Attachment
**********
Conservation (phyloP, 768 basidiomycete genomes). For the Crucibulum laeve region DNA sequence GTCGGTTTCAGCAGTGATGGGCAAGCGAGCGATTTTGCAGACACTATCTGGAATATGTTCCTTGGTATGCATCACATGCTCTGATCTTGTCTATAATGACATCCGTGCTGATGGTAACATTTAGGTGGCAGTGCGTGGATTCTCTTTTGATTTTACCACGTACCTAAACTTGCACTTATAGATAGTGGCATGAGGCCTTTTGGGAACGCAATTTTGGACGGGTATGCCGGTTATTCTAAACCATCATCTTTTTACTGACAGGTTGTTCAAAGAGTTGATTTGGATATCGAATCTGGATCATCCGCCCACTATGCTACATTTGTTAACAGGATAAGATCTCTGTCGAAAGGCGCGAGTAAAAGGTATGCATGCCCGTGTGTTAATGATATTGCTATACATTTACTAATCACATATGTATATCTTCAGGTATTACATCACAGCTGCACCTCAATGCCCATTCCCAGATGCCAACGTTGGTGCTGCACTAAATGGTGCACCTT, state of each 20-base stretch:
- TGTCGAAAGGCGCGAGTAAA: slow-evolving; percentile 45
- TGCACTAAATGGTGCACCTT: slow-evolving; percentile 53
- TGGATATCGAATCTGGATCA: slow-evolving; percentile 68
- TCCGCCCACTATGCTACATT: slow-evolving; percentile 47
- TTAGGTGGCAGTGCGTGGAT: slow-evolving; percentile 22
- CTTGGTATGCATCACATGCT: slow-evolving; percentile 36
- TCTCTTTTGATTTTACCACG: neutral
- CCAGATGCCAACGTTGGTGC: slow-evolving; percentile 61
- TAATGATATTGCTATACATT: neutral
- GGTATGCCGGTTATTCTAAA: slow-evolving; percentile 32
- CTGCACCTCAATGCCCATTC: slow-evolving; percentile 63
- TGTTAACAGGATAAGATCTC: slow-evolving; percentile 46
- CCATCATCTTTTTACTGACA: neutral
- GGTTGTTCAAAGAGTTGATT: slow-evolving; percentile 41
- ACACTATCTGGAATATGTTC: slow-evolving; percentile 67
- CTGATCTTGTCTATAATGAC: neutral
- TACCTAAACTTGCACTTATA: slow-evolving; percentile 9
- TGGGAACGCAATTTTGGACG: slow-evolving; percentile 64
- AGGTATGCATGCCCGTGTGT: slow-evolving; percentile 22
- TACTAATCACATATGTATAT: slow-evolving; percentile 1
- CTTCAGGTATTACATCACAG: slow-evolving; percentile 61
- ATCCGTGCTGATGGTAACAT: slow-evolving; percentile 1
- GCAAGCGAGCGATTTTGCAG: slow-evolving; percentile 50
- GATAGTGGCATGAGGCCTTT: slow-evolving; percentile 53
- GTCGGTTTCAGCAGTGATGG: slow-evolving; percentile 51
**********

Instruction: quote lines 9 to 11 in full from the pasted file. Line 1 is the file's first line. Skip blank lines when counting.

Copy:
- CCAGATGCCAACGTTGGTGC: slow-evolving; percentile 61
- TAATGATATTGCTATACATT: neutral
- GGTATGCCGGTTATTCTAAA: slow-evolving; percentile 32